The Cork Examiner, 10 May 1861

(Before the RECORDER and a Jury.)
Thomas Jones pleaded guilty to stealing 3s., the money of Thomas Galgey. He was sentenced to four months' imprisonment with hard labour.
   Maurice Haly, John Delany, Daniel Connel, William Cussen and Mathew Galvin, were indicted for stealing 26 pigeons the property of Mr. John Power, Mardyke-street, on the 12th April. They pleaded not guilty, and were defended by Messrs. Wallis and Julian. Mr. Collins prosecuted for the Crown.
   The evidence for the prosecution was that the pigeons were stolen from Mr. Power's yard, and that on the same day, Delany, Cussen, Connell and Galvin sold pigeons to a man named Kinsworth. Delany also sold pigeons to another dealer named Dunscombe, in Fishamble-lane. Subsequently Mr. Power and his son saw the pigeons, and identified one. There was no evidence whatever against Haly.
   The jury found Delany guily, and acquited the others. Delany was then sentenced to four days' solitary confinement.
   Thomas Butler was convicted of having uttered a base half-crown on two occasions, and was sentenced to two months' imprisonment. He got an excellent character from Mr. Harvey, in whose employment he was for some time.
   Mary Murphy was covicted of the larceny of a petticoat, and was sentenced to four years of penal servitude. She has already been convicted of nine different offenses. In 1852 she was transported, and in 1856 sentenced to penal servitude.
   John Sullivan was covicted of an attempt to break into the shop of Mr. O'Callaghan, Daunt's-square.—Sentence was deferred.
   Patrick Murphy was convicted of having stolen a mule and cart, the property of his employer, James Sheehan, on the 17th of April.—Sentence was also deferred.
   The Court then adjourned.
JOHN CARROLL, a hackney-car owner, was yesterday fined 5s. at the Police Office, for plying for hire without being licensed to do so. Mr. Joyce, inspector, proved the offence. The Town Clerk was also present.
TWO lads named Cornelius Coakly and Denis Ring, were yesterday each sentenced by Mr. W. J. Shaw, J.P., to a fine of 10s or fourteen days imprisonment, for assaulting the police while in the discharge of their duty.
THE Edinburgh s.s., which sailed for New York yesterday took out about 400 passengers from this port and Liverpool. About 100 persons who had booked themselves to sail in the vessel from Cork, did not go in consequence of the hostilities in America. A Queen's messenger, Captain Johnson, went out in the vessel, bearing important despatches from the home government to the British ambassador in the United States. The Edinburgh took out over £84,000 in specie.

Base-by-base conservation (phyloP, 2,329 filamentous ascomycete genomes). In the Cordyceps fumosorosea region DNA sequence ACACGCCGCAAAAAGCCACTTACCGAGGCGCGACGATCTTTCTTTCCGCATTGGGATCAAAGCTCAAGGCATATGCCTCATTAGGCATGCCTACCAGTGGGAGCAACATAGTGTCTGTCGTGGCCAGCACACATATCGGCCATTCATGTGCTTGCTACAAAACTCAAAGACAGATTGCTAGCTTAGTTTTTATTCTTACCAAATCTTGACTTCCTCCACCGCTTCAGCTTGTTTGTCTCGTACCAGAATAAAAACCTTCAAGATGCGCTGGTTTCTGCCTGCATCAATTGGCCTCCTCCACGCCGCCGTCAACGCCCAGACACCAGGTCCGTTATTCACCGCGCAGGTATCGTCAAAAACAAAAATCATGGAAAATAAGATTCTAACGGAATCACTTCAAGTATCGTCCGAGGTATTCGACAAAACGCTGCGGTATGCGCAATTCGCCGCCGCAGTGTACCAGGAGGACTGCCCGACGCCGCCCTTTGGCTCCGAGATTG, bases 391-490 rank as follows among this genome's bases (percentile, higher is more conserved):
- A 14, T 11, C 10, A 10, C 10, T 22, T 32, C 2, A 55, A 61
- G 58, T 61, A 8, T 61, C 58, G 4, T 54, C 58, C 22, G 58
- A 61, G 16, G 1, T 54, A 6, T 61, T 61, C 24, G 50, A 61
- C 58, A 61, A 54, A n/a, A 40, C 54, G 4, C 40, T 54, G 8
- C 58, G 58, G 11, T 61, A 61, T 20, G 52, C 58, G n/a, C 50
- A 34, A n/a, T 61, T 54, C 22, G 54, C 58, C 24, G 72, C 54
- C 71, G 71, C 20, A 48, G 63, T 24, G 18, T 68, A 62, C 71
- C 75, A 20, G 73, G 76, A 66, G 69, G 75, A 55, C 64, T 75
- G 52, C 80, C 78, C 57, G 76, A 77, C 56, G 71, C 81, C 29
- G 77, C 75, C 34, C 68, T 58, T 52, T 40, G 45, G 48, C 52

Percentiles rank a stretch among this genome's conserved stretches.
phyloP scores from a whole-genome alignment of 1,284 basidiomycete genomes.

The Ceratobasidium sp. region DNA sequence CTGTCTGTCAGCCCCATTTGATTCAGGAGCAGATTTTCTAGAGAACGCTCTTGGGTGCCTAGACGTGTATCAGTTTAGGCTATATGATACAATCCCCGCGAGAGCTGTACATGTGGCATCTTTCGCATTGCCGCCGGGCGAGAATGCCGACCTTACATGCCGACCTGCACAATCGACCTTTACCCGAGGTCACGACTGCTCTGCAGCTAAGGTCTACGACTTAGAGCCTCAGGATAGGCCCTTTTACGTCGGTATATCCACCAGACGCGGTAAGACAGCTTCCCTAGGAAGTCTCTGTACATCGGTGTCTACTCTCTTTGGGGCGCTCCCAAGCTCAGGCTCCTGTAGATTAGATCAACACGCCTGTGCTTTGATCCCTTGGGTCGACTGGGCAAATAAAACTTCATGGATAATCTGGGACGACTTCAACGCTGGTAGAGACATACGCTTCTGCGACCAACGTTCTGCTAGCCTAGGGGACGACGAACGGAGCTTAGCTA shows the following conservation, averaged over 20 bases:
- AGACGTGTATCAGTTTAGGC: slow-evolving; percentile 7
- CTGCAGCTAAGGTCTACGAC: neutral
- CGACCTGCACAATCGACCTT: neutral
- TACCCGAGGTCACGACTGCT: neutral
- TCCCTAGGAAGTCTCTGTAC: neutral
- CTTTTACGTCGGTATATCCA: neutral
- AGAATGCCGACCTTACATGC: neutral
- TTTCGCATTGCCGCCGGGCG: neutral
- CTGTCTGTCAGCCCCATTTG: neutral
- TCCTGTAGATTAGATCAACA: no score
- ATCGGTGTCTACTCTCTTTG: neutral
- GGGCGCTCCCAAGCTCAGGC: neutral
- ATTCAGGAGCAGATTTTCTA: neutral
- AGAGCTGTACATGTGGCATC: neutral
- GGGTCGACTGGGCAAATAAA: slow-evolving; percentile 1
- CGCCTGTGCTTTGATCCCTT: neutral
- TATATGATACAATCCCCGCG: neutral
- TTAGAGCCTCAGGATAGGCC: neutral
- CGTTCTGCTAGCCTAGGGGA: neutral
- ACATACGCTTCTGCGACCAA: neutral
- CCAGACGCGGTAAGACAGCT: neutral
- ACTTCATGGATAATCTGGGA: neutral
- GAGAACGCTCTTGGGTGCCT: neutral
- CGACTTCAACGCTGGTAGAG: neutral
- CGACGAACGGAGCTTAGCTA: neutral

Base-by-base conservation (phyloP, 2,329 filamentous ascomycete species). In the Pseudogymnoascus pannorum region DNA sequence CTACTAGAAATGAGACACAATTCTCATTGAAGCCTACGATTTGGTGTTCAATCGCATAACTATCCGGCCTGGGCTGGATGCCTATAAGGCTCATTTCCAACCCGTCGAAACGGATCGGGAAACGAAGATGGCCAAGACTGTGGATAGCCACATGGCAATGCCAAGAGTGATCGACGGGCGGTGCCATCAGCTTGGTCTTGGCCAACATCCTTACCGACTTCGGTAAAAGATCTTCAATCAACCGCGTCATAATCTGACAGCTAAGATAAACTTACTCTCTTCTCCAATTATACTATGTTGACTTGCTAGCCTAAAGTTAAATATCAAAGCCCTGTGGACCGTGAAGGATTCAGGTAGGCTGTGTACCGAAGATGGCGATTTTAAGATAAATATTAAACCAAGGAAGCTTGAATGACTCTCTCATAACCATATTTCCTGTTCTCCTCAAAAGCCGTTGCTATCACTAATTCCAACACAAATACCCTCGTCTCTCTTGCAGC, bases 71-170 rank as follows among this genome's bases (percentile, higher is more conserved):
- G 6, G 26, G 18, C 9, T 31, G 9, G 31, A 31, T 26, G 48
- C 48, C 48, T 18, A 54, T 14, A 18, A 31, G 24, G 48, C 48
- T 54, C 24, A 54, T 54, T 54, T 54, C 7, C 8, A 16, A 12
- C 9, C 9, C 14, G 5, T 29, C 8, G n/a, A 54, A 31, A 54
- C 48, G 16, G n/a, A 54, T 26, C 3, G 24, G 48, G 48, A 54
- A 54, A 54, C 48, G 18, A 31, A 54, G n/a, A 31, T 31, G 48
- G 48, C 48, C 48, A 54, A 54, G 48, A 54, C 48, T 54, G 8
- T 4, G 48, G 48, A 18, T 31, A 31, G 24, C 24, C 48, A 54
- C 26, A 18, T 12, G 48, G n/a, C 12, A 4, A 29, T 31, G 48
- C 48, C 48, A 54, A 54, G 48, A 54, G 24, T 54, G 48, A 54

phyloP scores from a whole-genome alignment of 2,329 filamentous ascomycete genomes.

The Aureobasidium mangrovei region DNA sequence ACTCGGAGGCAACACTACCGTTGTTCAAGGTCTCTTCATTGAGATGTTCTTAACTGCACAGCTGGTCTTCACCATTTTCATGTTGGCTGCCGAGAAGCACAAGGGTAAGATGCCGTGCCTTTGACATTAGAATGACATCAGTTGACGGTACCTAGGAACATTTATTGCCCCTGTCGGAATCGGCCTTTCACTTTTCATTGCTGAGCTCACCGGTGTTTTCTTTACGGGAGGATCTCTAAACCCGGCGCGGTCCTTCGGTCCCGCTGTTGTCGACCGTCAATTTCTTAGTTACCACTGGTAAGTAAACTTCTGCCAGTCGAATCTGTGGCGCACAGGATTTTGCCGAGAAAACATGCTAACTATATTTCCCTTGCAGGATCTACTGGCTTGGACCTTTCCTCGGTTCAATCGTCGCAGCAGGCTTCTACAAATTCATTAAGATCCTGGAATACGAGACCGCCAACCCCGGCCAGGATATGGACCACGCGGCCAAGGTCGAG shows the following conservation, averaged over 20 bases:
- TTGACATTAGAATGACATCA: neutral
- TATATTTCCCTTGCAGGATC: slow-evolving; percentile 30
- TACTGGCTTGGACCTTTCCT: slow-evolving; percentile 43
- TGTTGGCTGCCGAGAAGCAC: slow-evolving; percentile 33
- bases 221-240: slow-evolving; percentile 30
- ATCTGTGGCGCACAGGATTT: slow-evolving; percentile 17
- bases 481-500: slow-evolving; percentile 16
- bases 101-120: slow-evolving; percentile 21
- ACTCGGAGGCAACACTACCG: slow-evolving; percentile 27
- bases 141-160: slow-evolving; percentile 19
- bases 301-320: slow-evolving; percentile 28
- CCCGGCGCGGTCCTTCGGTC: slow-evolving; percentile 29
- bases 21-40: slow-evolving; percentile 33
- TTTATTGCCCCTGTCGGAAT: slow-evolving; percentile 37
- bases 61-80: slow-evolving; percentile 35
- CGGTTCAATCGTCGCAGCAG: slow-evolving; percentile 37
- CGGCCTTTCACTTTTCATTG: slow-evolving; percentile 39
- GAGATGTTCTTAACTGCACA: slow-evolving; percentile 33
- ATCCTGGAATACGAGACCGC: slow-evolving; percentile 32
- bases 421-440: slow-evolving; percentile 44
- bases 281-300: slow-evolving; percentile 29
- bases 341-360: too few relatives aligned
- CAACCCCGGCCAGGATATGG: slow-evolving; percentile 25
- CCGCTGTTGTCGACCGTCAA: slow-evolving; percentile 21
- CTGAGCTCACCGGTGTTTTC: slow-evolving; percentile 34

JOHN LEWIS, an apprentice, was prosecuted this morning, at the Police-office, for absconding from his master, John Blewitt, a boot and shoemaker. The lad was one of those taken out of the workhouse about two years since by the Benevolent Apprenticing Society for the purpose of having them bound to trades. He was apprenticed to Mr. Blewitt, with whom he has remained up to three weeks ago, when he absconded. Mr. Blewitt stated that he had always been an ill-conducted boy, and, therefore, he did not wish to take him back again, and would press to have him punished. Lewis pleaded in excuse for his running away that he had been badly treated by the prosecutor's wife, who did not like him, and that he never got sufficient wearing apparel. He did not wish either to return to Blewitt's employment. Mr. Hegarty, who attended to watch the case on behalf of the Society, stated that the boy's want of clothes was often remarked on at the South Monastery, where he, with the other boys apprenticed, by the Society, used to attend on Sundays. The magistrates suggested that the case had better be settled, as they did not like to send so young a boy to gaol, and it was accordingly held over for that purpose, Mr. Hegarty undertaking to make some arrangement.
OWEN NEALE, a simple-looking countryman, was brought before the magistrates this morning as being a deserter from the 36th Regiment. It appeared that he gave himself into custody last night on that charge. He deserted from the regiment when stationed in Plymouth, a year and four months ago, and was shortly after arrested in Bandon, but was discharged. He stated to the magistrates that he wished to be either out of or in the army, and it was with that view that he gave himself up, as the military authorities had never looked after him. He had very bad sight, and was besides labouring under a chest affection. The magistrates considered that under the circumstances they could do nothing but discharge the prisoner. A good deal of amusement was created by his answers and demeanour, and before leaving the court he gave a cheer for their worships.